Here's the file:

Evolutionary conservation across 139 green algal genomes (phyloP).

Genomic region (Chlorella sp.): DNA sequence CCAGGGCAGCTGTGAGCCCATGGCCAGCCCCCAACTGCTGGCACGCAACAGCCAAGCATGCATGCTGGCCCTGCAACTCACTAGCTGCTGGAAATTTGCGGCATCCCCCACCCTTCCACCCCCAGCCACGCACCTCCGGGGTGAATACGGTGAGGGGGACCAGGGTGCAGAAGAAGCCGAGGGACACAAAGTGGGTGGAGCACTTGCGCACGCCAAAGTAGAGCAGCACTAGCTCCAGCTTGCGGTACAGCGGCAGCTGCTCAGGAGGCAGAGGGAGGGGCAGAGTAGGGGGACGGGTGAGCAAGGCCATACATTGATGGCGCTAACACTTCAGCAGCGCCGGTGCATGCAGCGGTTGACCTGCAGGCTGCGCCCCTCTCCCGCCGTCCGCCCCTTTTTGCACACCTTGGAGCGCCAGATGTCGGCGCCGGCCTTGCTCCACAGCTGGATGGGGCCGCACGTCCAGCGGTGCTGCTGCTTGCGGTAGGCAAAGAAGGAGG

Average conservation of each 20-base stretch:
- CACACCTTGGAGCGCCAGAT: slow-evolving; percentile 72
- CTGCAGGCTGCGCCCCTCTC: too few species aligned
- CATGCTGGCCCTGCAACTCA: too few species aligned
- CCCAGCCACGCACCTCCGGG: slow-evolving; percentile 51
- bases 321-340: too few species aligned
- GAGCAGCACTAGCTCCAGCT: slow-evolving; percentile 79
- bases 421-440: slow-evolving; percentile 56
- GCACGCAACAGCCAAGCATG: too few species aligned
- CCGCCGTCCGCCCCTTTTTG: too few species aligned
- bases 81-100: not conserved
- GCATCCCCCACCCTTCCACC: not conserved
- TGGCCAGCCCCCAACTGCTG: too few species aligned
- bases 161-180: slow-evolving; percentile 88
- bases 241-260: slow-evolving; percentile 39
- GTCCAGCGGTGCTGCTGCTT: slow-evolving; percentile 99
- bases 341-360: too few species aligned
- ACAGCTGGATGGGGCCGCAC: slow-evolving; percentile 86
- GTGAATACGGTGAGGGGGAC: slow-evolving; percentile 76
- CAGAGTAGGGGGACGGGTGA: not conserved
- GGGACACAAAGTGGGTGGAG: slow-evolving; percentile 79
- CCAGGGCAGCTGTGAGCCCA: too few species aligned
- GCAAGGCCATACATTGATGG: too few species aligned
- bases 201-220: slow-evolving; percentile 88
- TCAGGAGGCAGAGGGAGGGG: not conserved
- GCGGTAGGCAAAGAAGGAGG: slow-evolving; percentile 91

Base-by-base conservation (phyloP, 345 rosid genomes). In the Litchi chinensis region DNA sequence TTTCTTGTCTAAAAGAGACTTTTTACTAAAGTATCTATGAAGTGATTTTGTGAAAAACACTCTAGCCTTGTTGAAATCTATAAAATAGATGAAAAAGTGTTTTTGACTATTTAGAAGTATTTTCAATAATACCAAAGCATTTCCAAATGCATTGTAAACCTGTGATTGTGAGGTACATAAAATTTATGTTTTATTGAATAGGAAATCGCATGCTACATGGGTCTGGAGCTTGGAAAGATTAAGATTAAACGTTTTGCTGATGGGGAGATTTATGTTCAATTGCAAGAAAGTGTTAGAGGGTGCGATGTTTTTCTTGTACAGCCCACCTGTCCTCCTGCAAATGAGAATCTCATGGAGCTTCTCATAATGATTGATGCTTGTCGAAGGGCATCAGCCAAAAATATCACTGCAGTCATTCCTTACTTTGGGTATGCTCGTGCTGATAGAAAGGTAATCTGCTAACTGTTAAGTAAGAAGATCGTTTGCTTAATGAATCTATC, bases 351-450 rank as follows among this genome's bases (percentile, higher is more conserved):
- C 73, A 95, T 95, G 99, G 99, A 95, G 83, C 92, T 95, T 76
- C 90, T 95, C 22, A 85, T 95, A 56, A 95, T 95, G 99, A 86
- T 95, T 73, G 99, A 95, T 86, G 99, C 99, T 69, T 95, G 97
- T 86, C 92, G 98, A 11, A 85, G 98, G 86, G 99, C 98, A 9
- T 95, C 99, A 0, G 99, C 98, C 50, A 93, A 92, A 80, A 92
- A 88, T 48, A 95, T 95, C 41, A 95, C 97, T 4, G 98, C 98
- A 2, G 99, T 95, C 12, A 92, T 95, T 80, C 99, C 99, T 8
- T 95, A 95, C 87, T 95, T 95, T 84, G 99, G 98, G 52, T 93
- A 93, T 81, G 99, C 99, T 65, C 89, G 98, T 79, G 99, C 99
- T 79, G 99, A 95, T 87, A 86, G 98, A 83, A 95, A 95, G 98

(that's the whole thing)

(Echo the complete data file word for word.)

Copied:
Evolutionary conservation across 139 green algal genomes (phyloP).

Genomic region (Chlorella sp.): DNA sequence CCAGGGCAGCTGTGAGCCCATGGCCAGCCCCCAACTGCTGGCACGCAACAGCCAAGCATGCATGCTGGCCCTGCAACTCACTAGCTGCTGGAAATTTGCGGCATCCCCCACCCTTCCACCCCCAGCCACGCACCTCCGGGGTGAATACGGTGAGGGGGACCAGGGTGCAGAAGAAGCCGAGGGACACAAAGTGGGTGGAGCACTTGCGCACGCCAAAGTAGAGCAGCACTAGCTCCAGCTTGCGGTACAGCGGCAGCTGCTCAGGAGGCAGAGGGAGGGGCAGAGTAGGGGGACGGGTGAGCAAGGCCATACATTGATGGCGCTAACACTTCAGCAGCGCCGGTGCATGCAGCGGTTGACCTGCAGGCTGCGCCCCTCTCCCGCCGTCCGCCCCTTTTTGCACACCTTGGAGCGCCAGATGTCGGCGCCGGCCTTGCTCCACAGCTGGATGGGGCCGCACGTCCAGCGGTGCTGCTGCTTGCGGTAGGCAAAGAAGGAGG

Average conservation of each 20-base stretch:
- CACACCTTGGAGCGCCAGAT: slow-evolving; percentile 72
- CTGCAGGCTGCGCCCCTCTC: too few species aligned
- CATGCTGGCCCTGCAACTCA: too few species aligned
- CCCAGCCACGCACCTCCGGG: slow-evolving; percentile 51
- bases 321-340: too few species aligned
- GAGCAGCACTAGCTCCAGCT: slow-evolving; percentile 79
- bases 421-440: slow-evolving; percentile 56
- GCACGCAACAGCCAAGCATG: too few species aligned
- CCGCCGTCCGCCCCTTTTTG: too few species aligned
- bases 81-100: not conserved
- GCATCCCCCACCCTTCCACC: not conserved
- TGGCCAGCCCCCAACTGCTG: too few species aligned
- bases 161-180: slow-evolving; percentile 88
- bases 241-260: slow-evolving; percentile 39
- GTCCAGCGGTGCTGCTGCTT: slow-evolving; percentile 99
- bases 341-360: too few species aligned
- ACAGCTGGATGGGGCCGCAC: slow-evolving; percentile 86
- GTGAATACGGTGAGGGGGAC: slow-evolving; percentile 76
- CAGAGTAGGGGGACGGGTGA: not conserved
- GGGACACAAAGTGGGTGGAG: slow-evolving; percentile 79
- CCAGGGCAGCTGTGAGCCCA: too few species aligned
- GCAAGGCCATACATTGATGG: too few species aligned
- bases 201-220: slow-evolving; percentile 88
- TCAGGAGGCAGAGGGAGGGG: not conserved
- GCGGTAGGCAAAGAAGGAGG: slow-evolving; percentile 91

Base-by-base conservation (phyloP, 345 rosid genomes). In the Litchi chinensis region DNA sequence TTTCTTGTCTAAAAGAGACTTTTTACTAAAGTATCTATGAAGTGATTTTGTGAAAAACACTCTAGCCTTGTTGAAATCTATAAAATAGATGAAAAAGTGTTTTTGACTATTTAGAAGTATTTTCAATAATACCAAAGCATTTCCAAATGCATTGTAAACCTGTGATTGTGAGGTACATAAAATTTATGTTTTATTGAATAGGAAATCGCATGCTACATGGGTCTGGAGCTTGGAAAGATTAAGATTAAACGTTTTGCTGATGGGGAGATTTATGTTCAATTGCAAGAAAGTGTTAGAGGGTGCGATGTTTTTCTTGTACAGCCCACCTGTCCTCCTGCAAATGAGAATCTCATGGAGCTTCTCATAATGATTGATGCTTGTCGAAGGGCATCAGCCAAAAATATCACTGCAGTCATTCCTTACTTTGGGTATGCTCGTGCTGATAGAAAGGTAATCTGCTAACTGTTAAGTAAGAAGATCGTTTGCTTAATGAATCTATC, bases 351-450 rank as follows among this genome's bases (percentile, higher is more conserved):
- C 73, A 95, T 95, G 99, G 99, A 95, G 83, C 92, T 95, T 76
- C 90, T 95, C 22, A 85, T 95, A 56, A 95, T 95, G 99, A 86
- T 95, T 73, G 99, A 95, T 86, G 99, C 99, T 69, T 95, G 97
- T 86, C 92, G 98, A 11, A 85, G 98, G 86, G 99, C 98, A 9
- T 95, C 99, A 0, G 99, C 98, C 50, A 93, A 92, A 80, A 92
- A 88, T 48, A 95, T 95, C 41, A 95, C 97, T 4, G 98, C 98
- A 2, G 99, T 95, C 12, A 92, T 95, T 80, C 99, C 99, T 8
- T 95, A 95, C 87, T 95, T 95, T 84, G 99, G 98, G 52, T 93
- A 93, T 81, G 99, C 99, T 65, C 89, G 98, T 79, G 99, C 99
- T 79, G 99, A 95, T 87, A 86, G 98, A 83, A 95, A 95, G 98